States Considering Web Lottery Ticket Sales

Texas, Illinois, Georgia mulling Internet purchases

AUSTIN, Texas -- A bill moving through the Texas Legislature could let Texas lottery players become the nation's first to buy tickets online and pay with a debit card. The legislation approved earlier this week by the House Appropriations Committee would also let players establish a Texas Lottery Commission account that would draw down as they buy tickets, said The Dallas Morning News.

North Dakota, Illinois and Georgia are considering similar legislation, although so far, no states offer online lottery sales, the report said.

Relieving strained state budgets will be the catalyst that makes online gambling the norm, some industry watchers predict, according to the report.

In Texas, new revenue generated from online sales is estimated at $100 million per year, according to the Legislative Budget Board's calculations. That does not account for the $175 million paid each year to retailers, or 5 cents for every $1 ticket sold, that potentially would be saved, Bobby Heath, a spokesperson for the Texas Lottery, told the newspaper.

Heath said it was unclear how online sales would be implemented or whether new administrative expenses would be incurred. And, he said, there appear to be two major impedimentsverifying that the ticket buyer is of age and overcoming federal law that prohibits interstate transmission of wagering information, known as the Wire Act of 1961. That means no out-of-state sales.

In Georgia, the proposal calls for making Internet accountholders to appear in person first at a licensed lottery retailer to prove they meet residence and age requirements, Heath said.

Some states also are considering capping ticket buyers' expenditures, whether on a daily, weekly or monthly basis, to serve as a safeguard against overspending, he said.

Heath said Texas Lottery Commission officials were concerned about handling the age and residency issues, but of course, if it was to increase revenues to the state and to education, we would feel like it's a good thing.

Lynton Allred, executive vice president for Texas Petroleum Marketers & Convenience Store Association (TPMCSA), acknowledged that online sales could mean a reduction in store profits. The difference is that many times the lottery situation does not create the traffic in our stores that is productive for the store, Allred tols the paper. We have been neutral on the issue. Lottery is not our favorite activity.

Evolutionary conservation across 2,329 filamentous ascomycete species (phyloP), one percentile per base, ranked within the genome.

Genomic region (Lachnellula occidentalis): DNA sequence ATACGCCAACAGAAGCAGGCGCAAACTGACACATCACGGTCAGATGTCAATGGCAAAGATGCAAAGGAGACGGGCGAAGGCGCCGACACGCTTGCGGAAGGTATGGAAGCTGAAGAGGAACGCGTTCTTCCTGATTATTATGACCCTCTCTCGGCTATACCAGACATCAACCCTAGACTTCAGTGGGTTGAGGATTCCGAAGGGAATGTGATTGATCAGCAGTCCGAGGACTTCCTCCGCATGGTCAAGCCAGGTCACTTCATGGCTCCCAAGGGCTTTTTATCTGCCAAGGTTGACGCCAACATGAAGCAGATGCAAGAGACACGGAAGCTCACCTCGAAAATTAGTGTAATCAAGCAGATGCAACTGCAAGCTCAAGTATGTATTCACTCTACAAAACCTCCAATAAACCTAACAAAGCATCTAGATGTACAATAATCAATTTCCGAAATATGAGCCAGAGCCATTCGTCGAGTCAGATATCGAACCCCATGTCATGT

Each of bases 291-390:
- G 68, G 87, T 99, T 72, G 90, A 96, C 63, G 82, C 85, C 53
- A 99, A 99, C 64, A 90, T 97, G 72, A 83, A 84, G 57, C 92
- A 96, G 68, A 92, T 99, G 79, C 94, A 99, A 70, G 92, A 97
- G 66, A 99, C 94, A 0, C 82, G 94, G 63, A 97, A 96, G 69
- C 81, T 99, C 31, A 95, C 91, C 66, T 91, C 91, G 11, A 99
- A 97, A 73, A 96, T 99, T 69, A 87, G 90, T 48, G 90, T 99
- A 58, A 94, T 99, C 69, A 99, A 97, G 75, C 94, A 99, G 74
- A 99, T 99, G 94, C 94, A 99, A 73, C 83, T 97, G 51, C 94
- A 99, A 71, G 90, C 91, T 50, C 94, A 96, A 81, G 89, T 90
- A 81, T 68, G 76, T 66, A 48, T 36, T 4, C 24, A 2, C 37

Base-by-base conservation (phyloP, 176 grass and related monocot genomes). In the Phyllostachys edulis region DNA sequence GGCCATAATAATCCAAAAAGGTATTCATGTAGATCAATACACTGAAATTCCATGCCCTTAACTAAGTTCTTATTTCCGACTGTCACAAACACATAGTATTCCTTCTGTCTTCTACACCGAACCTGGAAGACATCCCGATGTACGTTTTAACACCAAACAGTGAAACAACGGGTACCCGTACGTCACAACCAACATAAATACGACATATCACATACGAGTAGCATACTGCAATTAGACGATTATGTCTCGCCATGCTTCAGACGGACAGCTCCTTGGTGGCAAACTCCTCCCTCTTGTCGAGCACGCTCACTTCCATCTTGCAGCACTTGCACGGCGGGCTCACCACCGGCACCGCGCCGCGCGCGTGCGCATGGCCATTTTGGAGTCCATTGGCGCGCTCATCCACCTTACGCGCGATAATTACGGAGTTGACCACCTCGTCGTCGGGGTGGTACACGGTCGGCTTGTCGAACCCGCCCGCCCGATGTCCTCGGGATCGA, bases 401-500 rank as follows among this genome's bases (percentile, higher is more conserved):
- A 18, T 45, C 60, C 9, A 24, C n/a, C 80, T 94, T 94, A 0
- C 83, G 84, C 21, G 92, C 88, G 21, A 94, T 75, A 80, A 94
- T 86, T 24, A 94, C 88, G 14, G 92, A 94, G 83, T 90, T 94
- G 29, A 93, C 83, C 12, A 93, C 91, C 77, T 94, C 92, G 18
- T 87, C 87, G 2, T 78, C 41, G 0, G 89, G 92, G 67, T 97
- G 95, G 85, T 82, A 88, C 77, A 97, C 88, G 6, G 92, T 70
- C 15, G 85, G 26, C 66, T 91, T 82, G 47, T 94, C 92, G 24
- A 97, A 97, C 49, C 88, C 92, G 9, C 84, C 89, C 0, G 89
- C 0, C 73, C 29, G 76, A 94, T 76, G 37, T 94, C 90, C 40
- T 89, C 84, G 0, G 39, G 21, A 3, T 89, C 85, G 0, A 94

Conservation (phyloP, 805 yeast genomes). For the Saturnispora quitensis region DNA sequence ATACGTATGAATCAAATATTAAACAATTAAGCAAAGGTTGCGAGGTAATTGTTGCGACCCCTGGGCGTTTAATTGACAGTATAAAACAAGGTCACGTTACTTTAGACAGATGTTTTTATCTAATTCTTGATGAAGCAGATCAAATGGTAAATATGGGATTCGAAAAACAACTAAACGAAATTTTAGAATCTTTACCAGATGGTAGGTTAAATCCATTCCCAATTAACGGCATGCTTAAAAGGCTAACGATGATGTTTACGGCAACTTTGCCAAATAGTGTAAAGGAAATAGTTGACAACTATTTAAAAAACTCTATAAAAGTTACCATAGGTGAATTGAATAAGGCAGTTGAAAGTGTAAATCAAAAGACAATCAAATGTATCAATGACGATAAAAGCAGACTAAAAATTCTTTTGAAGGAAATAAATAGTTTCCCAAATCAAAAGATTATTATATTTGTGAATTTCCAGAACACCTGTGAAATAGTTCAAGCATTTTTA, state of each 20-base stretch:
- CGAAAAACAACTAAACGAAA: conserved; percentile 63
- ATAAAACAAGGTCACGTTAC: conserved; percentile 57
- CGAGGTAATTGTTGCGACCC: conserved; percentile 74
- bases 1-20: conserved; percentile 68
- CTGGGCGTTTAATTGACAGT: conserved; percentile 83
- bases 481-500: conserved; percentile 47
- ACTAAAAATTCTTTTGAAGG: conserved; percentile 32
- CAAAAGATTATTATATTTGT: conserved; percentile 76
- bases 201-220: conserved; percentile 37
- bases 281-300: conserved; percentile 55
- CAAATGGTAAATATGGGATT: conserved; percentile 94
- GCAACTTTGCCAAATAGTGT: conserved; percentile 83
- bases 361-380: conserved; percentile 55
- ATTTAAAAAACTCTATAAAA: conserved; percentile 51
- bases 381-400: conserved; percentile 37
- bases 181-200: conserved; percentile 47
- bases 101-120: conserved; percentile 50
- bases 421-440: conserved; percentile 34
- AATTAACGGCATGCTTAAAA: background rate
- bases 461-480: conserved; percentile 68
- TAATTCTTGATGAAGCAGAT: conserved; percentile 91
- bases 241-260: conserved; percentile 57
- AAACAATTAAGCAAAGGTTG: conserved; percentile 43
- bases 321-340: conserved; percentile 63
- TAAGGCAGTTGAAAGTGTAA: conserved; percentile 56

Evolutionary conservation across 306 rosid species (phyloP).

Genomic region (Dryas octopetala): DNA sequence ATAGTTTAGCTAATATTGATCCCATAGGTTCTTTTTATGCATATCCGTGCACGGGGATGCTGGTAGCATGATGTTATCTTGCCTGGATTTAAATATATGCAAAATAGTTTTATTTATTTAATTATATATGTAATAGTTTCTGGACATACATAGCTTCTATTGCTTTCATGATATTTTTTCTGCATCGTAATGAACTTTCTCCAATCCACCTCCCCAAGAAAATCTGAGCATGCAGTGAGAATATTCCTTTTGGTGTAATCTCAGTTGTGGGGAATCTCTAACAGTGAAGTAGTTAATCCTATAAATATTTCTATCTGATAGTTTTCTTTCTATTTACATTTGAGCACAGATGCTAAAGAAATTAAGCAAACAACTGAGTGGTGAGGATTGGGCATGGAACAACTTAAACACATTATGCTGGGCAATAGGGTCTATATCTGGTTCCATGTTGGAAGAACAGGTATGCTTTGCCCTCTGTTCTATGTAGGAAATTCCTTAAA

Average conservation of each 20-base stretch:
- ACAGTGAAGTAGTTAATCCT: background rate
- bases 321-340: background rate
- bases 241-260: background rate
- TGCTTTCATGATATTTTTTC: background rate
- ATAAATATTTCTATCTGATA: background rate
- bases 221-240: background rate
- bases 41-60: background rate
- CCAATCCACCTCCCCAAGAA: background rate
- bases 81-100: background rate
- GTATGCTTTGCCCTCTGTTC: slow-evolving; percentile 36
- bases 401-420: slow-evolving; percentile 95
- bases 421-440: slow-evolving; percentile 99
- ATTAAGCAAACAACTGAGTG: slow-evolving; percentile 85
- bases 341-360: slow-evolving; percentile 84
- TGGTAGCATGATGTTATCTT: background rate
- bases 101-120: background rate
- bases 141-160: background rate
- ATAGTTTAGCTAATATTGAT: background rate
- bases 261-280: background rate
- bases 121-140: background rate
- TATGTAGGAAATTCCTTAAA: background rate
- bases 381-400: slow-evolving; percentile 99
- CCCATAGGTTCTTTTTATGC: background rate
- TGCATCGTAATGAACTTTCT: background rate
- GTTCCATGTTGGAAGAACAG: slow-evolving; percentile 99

In Illinois, state lawmakers, desperate to close another billion-dollar budget gap, are eagerly eyeing the Illinois Lottery and all the money it might generate if people could buy tickets on the Internet, said the Associated Press.

"I'm just saying let's get more money into the pot," said State Senator John Cullerton (D), who is pushing an Internet lottery proposal in the General Assembly. "There's a whole new group of people who would buy lottery tickets."

Other lawmakers are advocating new scratchoff lottery tickets to support programs such as breast cancer research or veterans' assistance.

But while expanding the lottery might boost revenue, critics say it would create more problems than it solves, from gambling addiction to increased personal debt. This really isn't the way that we should be financing education or those things, said state Sen. Chris Lauzen (R). It's an unsanitized Band-Aid on a real problem.

If there's a big $100 million prize and there's 15 people in line at the gas station, I'm not going to wait, Cullerton said. But if I can go home and just punch one in, or every week put in my Social Security number and say I'm going to buy a lottery ticket, why not? There's a whole new group of people who would buy lottery tickets.

The Lottery Department still is reviewing proposals and currently has no official opinion on them. Until it's a bill that is signed and passed, it's just a work in progress, Lottery Superintendent Carolyn Adams said.

Cullerton's proposal would create a pilot project allowing Internet sales of lottery tickets in Illinois. It doesn't specify how players would pay for tickets or how officials could control who buys them; Cullerton said that would be left to lottery officials.

Some critics have questioned how minors would be prevented from buying tickets online. Cullerton says only adults would be able to collect winnings.

Convenience stores, the most popular place for lottery sales, oppose online lottery sales, saying they would cripple a key attraction for their businesses. We think we've earned it. We have been big backers of the lottery, said Bill Fleischli of the Illinois Association of Convenience Stores (IACS). To allow someone to come in with the Internet, I don't think it's fair or right.